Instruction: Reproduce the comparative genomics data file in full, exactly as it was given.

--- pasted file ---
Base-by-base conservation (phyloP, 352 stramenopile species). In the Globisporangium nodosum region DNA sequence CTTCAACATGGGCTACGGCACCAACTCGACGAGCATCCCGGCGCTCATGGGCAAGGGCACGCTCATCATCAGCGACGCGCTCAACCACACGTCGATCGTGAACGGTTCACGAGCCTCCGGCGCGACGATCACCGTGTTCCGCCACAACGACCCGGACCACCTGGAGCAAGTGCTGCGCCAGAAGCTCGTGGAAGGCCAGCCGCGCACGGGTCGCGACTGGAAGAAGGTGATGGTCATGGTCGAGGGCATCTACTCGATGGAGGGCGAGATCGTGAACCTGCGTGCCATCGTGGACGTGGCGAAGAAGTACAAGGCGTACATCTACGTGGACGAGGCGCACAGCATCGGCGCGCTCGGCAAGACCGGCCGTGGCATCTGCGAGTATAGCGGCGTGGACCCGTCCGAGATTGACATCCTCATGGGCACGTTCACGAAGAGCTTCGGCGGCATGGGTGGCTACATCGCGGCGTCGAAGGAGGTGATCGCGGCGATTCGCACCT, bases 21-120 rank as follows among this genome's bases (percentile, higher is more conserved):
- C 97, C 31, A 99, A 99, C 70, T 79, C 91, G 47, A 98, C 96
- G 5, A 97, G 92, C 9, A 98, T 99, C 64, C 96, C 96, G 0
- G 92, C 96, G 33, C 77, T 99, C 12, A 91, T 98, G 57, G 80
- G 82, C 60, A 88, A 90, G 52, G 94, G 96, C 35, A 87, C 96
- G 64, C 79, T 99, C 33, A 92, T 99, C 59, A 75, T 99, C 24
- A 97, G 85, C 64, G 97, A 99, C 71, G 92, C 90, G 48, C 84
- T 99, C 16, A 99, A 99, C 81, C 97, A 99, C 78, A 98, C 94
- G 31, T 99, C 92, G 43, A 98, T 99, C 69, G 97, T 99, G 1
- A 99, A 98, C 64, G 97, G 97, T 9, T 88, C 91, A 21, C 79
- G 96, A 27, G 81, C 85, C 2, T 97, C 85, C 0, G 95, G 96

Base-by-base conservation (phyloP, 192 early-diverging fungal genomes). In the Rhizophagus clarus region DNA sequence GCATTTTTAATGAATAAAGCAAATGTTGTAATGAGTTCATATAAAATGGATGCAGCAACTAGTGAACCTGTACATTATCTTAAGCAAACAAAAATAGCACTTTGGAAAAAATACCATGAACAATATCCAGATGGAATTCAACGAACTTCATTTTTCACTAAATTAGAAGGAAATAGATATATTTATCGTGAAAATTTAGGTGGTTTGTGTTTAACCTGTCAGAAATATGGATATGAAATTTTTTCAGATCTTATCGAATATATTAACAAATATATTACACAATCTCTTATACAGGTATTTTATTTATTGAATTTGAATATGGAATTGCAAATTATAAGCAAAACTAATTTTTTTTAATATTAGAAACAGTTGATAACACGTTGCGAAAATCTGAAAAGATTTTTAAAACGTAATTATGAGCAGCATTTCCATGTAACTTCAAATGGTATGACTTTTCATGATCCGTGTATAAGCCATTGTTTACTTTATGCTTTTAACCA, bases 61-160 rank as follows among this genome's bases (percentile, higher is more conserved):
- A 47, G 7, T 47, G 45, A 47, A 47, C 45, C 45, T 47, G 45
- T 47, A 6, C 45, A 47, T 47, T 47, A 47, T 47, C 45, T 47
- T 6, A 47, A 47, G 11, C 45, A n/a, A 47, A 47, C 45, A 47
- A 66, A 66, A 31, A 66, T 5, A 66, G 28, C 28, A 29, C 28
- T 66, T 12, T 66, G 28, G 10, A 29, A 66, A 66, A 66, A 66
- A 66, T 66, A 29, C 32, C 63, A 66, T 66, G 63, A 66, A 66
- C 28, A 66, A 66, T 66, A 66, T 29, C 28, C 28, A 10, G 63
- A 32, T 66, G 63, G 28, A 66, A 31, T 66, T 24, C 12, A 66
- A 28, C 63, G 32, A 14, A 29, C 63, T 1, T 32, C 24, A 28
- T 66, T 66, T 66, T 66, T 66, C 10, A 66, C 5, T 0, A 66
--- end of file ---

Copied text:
Base-by-base conservation (phyloP, 352 stramenopile species). In the Globisporangium nodosum region DNA sequence CTTCAACATGGGCTACGGCACCAACTCGACGAGCATCCCGGCGCTCATGGGCAAGGGCACGCTCATCATCAGCGACGCGCTCAACCACACGTCGATCGTGAACGGTTCACGAGCCTCCGGCGCGACGATCACCGTGTTCCGCCACAACGACCCGGACCACCTGGAGCAAGTGCTGCGCCAGAAGCTCGTGGAAGGCCAGCCGCGCACGGGTCGCGACTGGAAGAAGGTGATGGTCATGGTCGAGGGCATCTACTCGATGGAGGGCGAGATCGTGAACCTGCGTGCCATCGTGGACGTGGCGAAGAAGTACAAGGCGTACATCTACGTGGACGAGGCGCACAGCATCGGCGCGCTCGGCAAGACCGGCCGTGGCATCTGCGAGTATAGCGGCGTGGACCCGTCCGAGATTGACATCCTCATGGGCACGTTCACGAAGAGCTTCGGCGGCATGGGTGGCTACATCGCGGCGTCGAAGGAGGTGATCGCGGCGATTCGCACCT, bases 21-120 rank as follows among this genome's bases (percentile, higher is more conserved):
- C 97, C 31, A 99, A 99, C 70, T 79, C 91, G 47, A 98, C 96
- G 5, A 97, G 92, C 9, A 98, T 99, C 64, C 96, C 96, G 0
- G 92, C 96, G 33, C 77, T 99, C 12, A 91, T 98, G 57, G 80
- G 82, C 60, A 88, A 90, G 52, G 94, G 96, C 35, A 87, C 96
- G 64, C 79, T 99, C 33, A 92, T 99, C 59, A 75, T 99, C 24
- A 97, G 85, C 64, G 97, A 99, C 71, G 92, C 90, G 48, C 84
- T 99, C 16, A 99, A 99, C 81, C 97, A 99, C 78, A 98, C 94
- G 31, T 99, C 92, G 43, A 98, T 99, C 69, G 97, T 99, G 1
- A 99, A 98, C 64, G 97, G 97, T 9, T 88, C 91, A 21, C 79
- G 96, A 27, G 81, C 85, C 2, T 97, C 85, C 0, G 95, G 96

Base-by-base conservation (phyloP, 192 early-diverging fungal genomes). In the Rhizophagus clarus region DNA sequence GCATTTTTAATGAATAAAGCAAATGTTGTAATGAGTTCATATAAAATGGATGCAGCAACTAGTGAACCTGTACATTATCTTAAGCAAACAAAAATAGCACTTTGGAAAAAATACCATGAACAATATCCAGATGGAATTCAACGAACTTCATTTTTCACTAAATTAGAAGGAAATAGATATATTTATCGTGAAAATTTAGGTGGTTTGTGTTTAACCTGTCAGAAATATGGATATGAAATTTTTTCAGATCTTATCGAATATATTAACAAATATATTACACAATCTCTTATACAGGTATTTTATTTATTGAATTTGAATATGGAATTGCAAATTATAAGCAAAACTAATTTTTTTTAATATTAGAAACAGTTGATAACACGTTGCGAAAATCTGAAAAGATTTTTAAAACGTAATTATGAGCAGCATTTCCATGTAACTTCAAATGGTATGACTTTTCATGATCCGTGTATAAGCCATTGTTTACTTTATGCTTTTAACCA, bases 61-160 rank as follows among this genome's bases (percentile, higher is more conserved):
- A 47, G 7, T 47, G 45, A 47, A 47, C 45, C 45, T 47, G 45
- T 47, A 6, C 45, A 47, T 47, T 47, A 47, T 47, C 45, T 47
- T 6, A 47, A 47, G 11, C 45, A n/a, A 47, A 47, C 45, A 47
- A 66, A 66, A 31, A 66, T 5, A 66, G 28, C 28, A 29, C 28
- T 66, T 12, T 66, G 28, G 10, A 29, A 66, A 66, A 66, A 66
- A 66, T 66, A 29, C 32, C 63, A 66, T 66, G 63, A 66, A 66
- C 28, A 66, A 66, T 66, A 66, T 29, C 28, C 28, A 10, G 63
- A 32, T 66, G 63, G 28, A 66, A 31, T 66, T 24, C 12, A 66
- A 28, C 63, G 32, A 14, A 29, C 63, T 1, T 32, C 24, A 28
- T 66, T 66, T 66, T 66, T 66, C 10, A 66, C 5, T 0, A 66